A year later, the native trees had regenerated nicely. The river red gum, in particular, seemed to have enjoyed the experience. Not so much the fruit trees, of course. I sighed and replanted. Now a few charred fence posts and an area of baked ground that favours thistles over grass are the only physical traces of the fire. 

The Australian Bureau of Meteorology’s 2016 climate change report helpfully offers its key points in large text on coloured background. It points out that ‘there has been an increase in extreme fire weather, and a longer fire season, across large parts of Australia since the 1970s’.[9] Here, north of the Great Dividing Range, where the winds from Central Australia blow like a hair dryer turned to high in summer, and the winds from the south are stripped of their moisture by the time they arrive, and where the forests are sometimes referred to as ‘fuel’, that’s a frightening thought. 

Yet this is good farming country. The soil is rich. The area has been known for its apples for 150 years. So the orchard is half apple trees – Jonathans, Granny Smiths and a couple of Gravensteins, a rare, early-fruiting variety that my dad loves because he used to eat them as a child. I replanted the current Gravensteins after the fire: Dad was already seventy-six. This year it’s been raining around here (though not across most of the continent) and the harvest is looking so good it’s daunting. 

The sun today is of such strength that when I go outside, I feel it penetrate my upper dermal layers and press on the flesh beneath. If I must venture out, I put on sunscreen or a shirt; no more peeling off burned skin for me. When I go into the orchard to move the hoses that are fortifying the trees against tomorrow’s 35-degree blast, I walk in sandalled feet through a field of bees, hundreds of them buzzing on clover flowers. I trust that they will not sting me, if I do not crush them. Even after two minutes outside, re-entering the house – leaving the natural world – is a relief. 

The doorway is a threshold between bright heat and a cool, dim space. The walls are built of two-foot-thick stone blocks and the windows are small and well curtained. Today it’s not so much a house as an analogue for my mind: internal, protected, in-here as distinct from out-there. If the block is a fenced-off space set in the landscape, the house is the inner sanctum. But there can be no in-here, no internal world, without an out-there. 

My life is not calm and sheltered. My mind is not always protected. More often it is invaded, beset by the thousand cares that parenting is heir to. I tell myself that this place is a sanctuary, but its calming effect isn’t always immediate. Even without an internet connection, I have my phone. Anxieties follow me. When I come here, I pack more books than I can read, bring more projects than I could think of working on.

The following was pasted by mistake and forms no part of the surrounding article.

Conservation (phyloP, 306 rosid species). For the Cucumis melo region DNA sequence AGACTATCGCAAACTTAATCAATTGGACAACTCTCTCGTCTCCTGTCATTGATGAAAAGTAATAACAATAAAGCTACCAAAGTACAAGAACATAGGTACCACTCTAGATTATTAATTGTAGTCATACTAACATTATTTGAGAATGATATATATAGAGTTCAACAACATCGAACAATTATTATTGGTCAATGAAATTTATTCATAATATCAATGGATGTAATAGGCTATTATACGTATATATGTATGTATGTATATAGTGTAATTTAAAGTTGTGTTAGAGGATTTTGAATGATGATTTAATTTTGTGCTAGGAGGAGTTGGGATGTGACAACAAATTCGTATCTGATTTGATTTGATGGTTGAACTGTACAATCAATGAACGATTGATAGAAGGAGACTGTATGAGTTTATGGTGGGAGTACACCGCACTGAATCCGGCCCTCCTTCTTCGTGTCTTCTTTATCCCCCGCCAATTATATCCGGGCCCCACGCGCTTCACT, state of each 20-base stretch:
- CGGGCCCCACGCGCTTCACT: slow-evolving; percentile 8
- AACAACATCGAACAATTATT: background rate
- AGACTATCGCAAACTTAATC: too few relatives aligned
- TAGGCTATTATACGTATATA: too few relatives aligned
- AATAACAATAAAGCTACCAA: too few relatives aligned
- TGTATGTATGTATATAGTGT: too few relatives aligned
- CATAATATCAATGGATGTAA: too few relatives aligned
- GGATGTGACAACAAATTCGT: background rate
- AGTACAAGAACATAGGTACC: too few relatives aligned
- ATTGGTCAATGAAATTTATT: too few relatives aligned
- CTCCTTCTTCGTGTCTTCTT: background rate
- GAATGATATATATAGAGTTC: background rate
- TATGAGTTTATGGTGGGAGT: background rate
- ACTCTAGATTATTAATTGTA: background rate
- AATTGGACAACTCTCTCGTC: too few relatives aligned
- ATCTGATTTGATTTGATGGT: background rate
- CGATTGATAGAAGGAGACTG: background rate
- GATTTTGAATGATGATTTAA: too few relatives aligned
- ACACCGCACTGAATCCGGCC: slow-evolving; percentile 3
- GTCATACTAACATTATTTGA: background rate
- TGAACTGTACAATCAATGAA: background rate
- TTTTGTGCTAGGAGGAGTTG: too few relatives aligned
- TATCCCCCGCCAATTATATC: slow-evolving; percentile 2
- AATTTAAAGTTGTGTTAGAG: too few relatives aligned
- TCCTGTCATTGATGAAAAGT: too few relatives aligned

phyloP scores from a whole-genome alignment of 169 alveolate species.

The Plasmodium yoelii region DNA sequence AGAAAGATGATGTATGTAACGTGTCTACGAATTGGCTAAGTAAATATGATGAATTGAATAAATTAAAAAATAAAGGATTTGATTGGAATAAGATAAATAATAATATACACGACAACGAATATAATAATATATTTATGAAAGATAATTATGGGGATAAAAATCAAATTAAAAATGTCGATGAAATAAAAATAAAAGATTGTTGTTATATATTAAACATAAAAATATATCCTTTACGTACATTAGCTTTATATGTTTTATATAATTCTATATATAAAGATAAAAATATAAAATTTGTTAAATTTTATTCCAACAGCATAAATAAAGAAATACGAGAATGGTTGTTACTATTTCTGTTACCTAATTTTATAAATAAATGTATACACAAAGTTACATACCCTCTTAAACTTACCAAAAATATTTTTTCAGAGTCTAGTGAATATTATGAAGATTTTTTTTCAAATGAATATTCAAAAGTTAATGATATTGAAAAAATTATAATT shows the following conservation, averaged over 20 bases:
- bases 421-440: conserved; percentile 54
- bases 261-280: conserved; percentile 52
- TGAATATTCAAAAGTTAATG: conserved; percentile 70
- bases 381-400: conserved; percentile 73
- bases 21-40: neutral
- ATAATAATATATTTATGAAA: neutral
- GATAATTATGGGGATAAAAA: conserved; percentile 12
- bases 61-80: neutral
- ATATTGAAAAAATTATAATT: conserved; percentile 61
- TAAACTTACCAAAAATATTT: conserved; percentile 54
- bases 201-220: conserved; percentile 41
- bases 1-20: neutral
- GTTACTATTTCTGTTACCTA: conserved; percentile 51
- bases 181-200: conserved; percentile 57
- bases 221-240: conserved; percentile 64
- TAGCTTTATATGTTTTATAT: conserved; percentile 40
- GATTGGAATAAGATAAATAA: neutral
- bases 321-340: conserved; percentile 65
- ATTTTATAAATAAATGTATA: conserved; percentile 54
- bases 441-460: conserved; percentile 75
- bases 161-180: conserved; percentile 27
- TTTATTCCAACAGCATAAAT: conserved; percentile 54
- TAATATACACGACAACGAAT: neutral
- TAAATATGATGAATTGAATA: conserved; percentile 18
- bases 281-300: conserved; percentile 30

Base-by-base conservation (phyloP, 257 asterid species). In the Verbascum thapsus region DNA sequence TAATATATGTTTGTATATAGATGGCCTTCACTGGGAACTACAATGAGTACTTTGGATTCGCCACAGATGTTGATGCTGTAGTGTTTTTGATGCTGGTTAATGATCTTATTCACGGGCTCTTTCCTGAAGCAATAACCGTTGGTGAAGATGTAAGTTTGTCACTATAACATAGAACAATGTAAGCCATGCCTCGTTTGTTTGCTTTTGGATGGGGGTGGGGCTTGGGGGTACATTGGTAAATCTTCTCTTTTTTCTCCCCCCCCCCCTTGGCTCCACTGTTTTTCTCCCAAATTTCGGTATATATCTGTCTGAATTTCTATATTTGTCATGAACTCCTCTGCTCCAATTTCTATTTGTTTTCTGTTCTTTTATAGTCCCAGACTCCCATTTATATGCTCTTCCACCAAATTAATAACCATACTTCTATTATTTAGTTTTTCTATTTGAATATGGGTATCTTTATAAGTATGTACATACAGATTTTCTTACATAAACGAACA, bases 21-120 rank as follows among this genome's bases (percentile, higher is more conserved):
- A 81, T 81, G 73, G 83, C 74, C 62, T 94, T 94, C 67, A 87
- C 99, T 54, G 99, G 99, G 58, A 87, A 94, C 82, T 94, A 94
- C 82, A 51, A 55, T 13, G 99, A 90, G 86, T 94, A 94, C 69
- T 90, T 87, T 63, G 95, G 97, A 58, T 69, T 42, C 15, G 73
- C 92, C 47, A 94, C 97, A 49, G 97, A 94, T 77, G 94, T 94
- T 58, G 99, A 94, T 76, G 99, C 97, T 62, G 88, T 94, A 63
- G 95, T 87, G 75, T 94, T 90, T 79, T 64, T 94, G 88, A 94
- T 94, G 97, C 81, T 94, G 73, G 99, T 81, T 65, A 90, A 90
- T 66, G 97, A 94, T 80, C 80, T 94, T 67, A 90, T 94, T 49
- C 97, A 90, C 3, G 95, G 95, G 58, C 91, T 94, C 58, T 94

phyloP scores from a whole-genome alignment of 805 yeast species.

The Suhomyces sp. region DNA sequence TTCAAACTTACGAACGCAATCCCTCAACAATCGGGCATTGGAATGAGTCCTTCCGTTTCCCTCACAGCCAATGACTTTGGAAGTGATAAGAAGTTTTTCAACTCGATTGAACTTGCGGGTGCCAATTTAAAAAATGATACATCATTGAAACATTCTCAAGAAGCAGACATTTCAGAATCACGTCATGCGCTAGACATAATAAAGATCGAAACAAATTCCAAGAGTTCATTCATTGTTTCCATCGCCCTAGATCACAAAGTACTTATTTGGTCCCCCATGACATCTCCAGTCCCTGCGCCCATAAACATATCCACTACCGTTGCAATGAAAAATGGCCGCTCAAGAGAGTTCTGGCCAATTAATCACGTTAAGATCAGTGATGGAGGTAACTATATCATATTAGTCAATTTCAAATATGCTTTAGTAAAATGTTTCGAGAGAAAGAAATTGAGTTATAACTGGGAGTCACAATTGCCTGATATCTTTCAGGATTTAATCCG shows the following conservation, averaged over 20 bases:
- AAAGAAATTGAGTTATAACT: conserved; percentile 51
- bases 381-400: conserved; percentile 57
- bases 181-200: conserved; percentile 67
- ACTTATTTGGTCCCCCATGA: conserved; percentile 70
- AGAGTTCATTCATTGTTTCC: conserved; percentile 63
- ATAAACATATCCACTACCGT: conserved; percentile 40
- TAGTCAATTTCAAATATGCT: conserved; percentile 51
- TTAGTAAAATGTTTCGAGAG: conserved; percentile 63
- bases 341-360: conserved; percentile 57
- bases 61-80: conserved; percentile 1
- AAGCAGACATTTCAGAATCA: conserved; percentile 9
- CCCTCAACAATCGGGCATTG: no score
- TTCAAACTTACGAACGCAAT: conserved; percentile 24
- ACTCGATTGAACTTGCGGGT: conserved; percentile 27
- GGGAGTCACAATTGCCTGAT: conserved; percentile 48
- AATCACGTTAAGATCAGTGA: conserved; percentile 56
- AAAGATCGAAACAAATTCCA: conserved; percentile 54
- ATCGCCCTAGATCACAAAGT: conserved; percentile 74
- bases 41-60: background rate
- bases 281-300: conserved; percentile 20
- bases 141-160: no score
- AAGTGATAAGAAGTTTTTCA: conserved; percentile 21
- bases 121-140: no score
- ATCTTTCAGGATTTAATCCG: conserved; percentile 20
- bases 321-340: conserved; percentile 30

I rely on the magic kicking in, but when it doesn’t, I surrender. I potter about. I sit on the back step and watch birds the size of mice dart between bottlebrush flowers. I take a mug to the front verandah and stare at the hill across the road. My eyes run up the hill and down again. There’s nothing particular there to see – a small paddock on the lower, more fertile slope and, higher up, where the soil is thinner and the rocks of the earth show through, just scrappy trees: ordinary ironbarks and stretches of brush. The fire raced up that hill too, but failed to reach the treetops. At its crest is a dark-green line of pine trees, marking the start of a neighbouring property. 

I’ve walked up there a few times, opening a gate onto what is technically Crown land – a road reserve set aside when greater things were expected for this hamlet. The government plans lay dormant for more than a hundred years, and the road can’t be distinguished from the scrub around it. Other hillsides and paddocks around here were similarly divided, if a line on the map that has no physical counterpart can be called a division. 

My block is just north of a junction of two valleys, both running east–west with their own small waterways, joining to become another, southbound valley. The valleys are carved from the Guildford Plateau, a plateau much eroded but forming a kind of upper limit to the land around here and, where it persists, still flat enough that there’s an airstrip on it. Being water-formed, the valley walls are gently sloped; being of small scale, they support an echo if you coo-ee loud enough. 

Recently, the hillsides have been sold off in blocks, according to the long-dormant maps. The houses being built on the newly fenced-off rectangles offend me. I have no right, I know. It’s their land. But where a wide flank of waving grass once created a clean horizon against the sky, there are now two double-storey brick houses, plonked onto the bulldozed soil with no apparent regard for the sites they occupy. They could be anywhere. 

Other newcomers have built less ostentatious structures lower down the slope. A mudbrick bungalow with chicken coops and mounded, native landscaping meets my approval. If there must be houses built, let them at least be modest and leave space for the air between land and sky. 

Around the corner, in the southern valley, a jutting rock shelf that once defined the north end of a golden expanse of grass has been desecrated. The ground under it has been dug away and made to host a children’s metal climbing frame, sharp-cornered and brightly coloured. Every time I pass, I wince.